FacebookTwitterInstagram Youtube
Adirondack Explorer

November, 2009

First ski of the season

Well, we didn’t get the 4 to 7 inches of snow in the forecast, but we did get a few inches–enough to make the Whiteface Veterans Memorial Highway skiable from top to bottom over the weekend. I did the road on Sunday with Ron Konowitz, one of Keene’s more prominent ski bums. When we got to the tollhouse about 10 a.m., there already were a half-dozen cars parked on the road’s shoulder. Locals often run into old friends and acquaintances on early-season ski trips up the highway, as usually there’s nowhere else to ski. On Sunday, Ron and I stopped >>More


November, 2009

Finishing the 46

You might think climbing the forty-six High Peaks is no big deal. After all, more than 6,200 hikers have done it. But I’ve got news for you: those peaks are as big as they were when Bob and George Marshall and their guide, Herb Clark, climbed them. The Marshall brothers and Clark completed the first round of the forty-six in 1925, inaugurating an Adirondack tradition. What’s more, no matter how many people preceded you, when you climb the High Peaks for the first time, you see the mountains fresh, just as the Marshalls and Clark did. I was reminded of >>More


November, 2009

How big is the Forest Preserve?

Local officials in the Adirondack Park have long complained about the amount of land owned by the state in the Park. The state constitution decrees that this land, the Forest Preserve, “shall be forever kept as wild forest lands.” In other words, no development. The critics see this as bad for the region’s economy. Environmentalists, however, argue that the Preserve attracts tourists and boosts the economy. This debate shows no signs of letting up. During the Pataki administration, the state started saving vast tracts of timberlands not by acquiring them for the Preserve, but by purchasing conservation easements. Such easements >>More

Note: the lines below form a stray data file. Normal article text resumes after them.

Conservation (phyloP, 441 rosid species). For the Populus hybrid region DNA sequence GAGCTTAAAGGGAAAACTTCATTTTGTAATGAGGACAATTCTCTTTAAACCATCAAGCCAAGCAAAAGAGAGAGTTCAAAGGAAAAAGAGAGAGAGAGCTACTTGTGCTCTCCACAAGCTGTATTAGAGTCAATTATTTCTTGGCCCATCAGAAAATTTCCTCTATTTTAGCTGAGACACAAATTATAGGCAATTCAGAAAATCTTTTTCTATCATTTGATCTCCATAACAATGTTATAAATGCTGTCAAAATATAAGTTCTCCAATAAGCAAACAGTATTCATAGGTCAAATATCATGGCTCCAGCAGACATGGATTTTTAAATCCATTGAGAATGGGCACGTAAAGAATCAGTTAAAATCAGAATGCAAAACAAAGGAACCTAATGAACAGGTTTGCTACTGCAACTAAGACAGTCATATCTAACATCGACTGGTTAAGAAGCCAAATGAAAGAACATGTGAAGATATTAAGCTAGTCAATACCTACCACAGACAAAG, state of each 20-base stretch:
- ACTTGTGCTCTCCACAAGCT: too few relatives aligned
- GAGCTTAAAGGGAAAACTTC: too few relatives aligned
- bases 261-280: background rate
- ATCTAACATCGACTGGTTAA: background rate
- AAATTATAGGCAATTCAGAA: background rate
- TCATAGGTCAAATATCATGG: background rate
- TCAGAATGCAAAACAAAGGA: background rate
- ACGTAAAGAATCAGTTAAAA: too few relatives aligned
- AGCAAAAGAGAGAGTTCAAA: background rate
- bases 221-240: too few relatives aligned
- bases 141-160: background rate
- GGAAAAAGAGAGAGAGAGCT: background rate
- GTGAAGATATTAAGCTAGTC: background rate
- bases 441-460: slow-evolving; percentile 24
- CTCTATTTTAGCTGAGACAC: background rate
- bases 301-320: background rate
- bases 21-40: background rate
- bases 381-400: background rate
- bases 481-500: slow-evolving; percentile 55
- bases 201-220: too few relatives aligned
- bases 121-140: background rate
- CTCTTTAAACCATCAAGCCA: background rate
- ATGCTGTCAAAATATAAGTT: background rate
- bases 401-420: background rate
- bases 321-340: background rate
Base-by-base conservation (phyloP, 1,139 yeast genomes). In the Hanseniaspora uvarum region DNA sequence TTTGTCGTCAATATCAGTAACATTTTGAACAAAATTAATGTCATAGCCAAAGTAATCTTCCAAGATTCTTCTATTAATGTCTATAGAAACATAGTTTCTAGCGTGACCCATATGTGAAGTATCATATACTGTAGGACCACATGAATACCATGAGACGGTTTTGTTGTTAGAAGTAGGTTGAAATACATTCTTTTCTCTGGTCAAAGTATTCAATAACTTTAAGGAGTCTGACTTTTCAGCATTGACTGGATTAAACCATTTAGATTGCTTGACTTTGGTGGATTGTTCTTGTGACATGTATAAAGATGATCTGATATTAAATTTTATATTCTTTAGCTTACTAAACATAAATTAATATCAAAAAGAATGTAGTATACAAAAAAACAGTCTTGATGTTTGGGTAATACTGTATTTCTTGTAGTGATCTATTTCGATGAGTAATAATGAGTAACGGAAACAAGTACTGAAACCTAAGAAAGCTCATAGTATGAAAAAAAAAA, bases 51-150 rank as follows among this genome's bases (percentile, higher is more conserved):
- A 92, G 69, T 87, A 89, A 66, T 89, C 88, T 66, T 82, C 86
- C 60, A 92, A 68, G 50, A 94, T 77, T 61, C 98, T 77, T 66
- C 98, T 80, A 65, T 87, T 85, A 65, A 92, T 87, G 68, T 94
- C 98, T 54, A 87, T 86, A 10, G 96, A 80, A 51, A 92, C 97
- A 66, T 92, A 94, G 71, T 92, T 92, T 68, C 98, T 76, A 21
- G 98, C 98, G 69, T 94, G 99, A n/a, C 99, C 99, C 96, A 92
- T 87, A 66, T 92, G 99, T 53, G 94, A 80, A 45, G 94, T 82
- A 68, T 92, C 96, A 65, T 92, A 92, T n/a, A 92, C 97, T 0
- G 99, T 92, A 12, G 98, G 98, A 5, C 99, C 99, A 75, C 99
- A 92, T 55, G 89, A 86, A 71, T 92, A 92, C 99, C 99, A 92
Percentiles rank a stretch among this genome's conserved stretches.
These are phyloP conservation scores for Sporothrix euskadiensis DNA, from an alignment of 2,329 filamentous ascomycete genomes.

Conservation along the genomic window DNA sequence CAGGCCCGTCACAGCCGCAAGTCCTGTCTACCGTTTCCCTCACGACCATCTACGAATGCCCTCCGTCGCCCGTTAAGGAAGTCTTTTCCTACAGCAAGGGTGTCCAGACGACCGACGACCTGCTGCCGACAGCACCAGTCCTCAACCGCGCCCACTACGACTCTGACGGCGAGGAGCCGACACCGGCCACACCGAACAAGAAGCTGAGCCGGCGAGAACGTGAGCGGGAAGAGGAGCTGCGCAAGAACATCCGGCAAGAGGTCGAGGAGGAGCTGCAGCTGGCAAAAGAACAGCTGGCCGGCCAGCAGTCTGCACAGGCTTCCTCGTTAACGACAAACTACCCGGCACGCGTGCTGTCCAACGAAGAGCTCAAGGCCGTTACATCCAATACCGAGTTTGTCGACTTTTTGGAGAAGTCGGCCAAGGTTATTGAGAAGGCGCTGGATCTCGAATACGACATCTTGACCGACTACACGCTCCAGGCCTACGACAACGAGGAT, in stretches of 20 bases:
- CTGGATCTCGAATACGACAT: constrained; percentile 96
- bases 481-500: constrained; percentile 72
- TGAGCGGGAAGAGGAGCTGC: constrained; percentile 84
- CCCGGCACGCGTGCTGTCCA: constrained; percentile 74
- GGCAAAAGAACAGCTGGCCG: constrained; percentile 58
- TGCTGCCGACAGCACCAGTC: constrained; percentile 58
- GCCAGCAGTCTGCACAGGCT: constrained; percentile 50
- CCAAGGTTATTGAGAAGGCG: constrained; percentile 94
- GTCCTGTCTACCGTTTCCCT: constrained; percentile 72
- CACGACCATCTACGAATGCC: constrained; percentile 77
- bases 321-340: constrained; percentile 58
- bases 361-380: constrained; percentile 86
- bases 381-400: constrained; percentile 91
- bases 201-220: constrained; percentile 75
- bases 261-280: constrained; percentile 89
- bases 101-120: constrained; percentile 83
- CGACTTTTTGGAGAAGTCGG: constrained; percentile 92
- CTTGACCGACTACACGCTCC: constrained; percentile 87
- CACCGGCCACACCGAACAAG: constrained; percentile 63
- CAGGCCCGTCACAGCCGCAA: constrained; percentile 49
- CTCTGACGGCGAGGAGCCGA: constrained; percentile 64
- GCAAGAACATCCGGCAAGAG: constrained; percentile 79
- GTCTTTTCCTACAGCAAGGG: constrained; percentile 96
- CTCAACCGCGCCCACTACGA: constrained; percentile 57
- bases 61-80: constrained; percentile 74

November, 2009

A bad night out

Jack Drury, a wilderness-skills educator from Saranac Lake, posted a link on Facebook to a fascinating account of a man and his elderly mother who became benighted while descending Round Mountain in Keene Valley. He encourages all hikers to read it and learn from it. Even if you’re on a day hike, you should carry the ten essentials. Things could have turned out worse for this pair.  


November, 2009

Lyon Mountain: Wilderness or Wild Forest?

The Adirondack Park Agency is poised to classify Lyon Mountain as Wild Forest—a decision that would run into opposition from the Adirondack Council, one of the Park’s leading environmental organizations. Brian Houseal, the council’s executive director, said he would like to see the Lyon Mountain tract classified as Primitive, with an eye toward eventually classifying it as Wilderness, the strictest of the APA’s nine state-land zoning categories. “There’s no Wilderness now in that sector of the Park,” Houseal said after the APA’s meeting last week. Located in the northeastern Adirondacks, west of Plattsburgh, 3,830-foot Lyon is one of the Park’s >>More


November, 2009

Snowmobile guidelines OK’d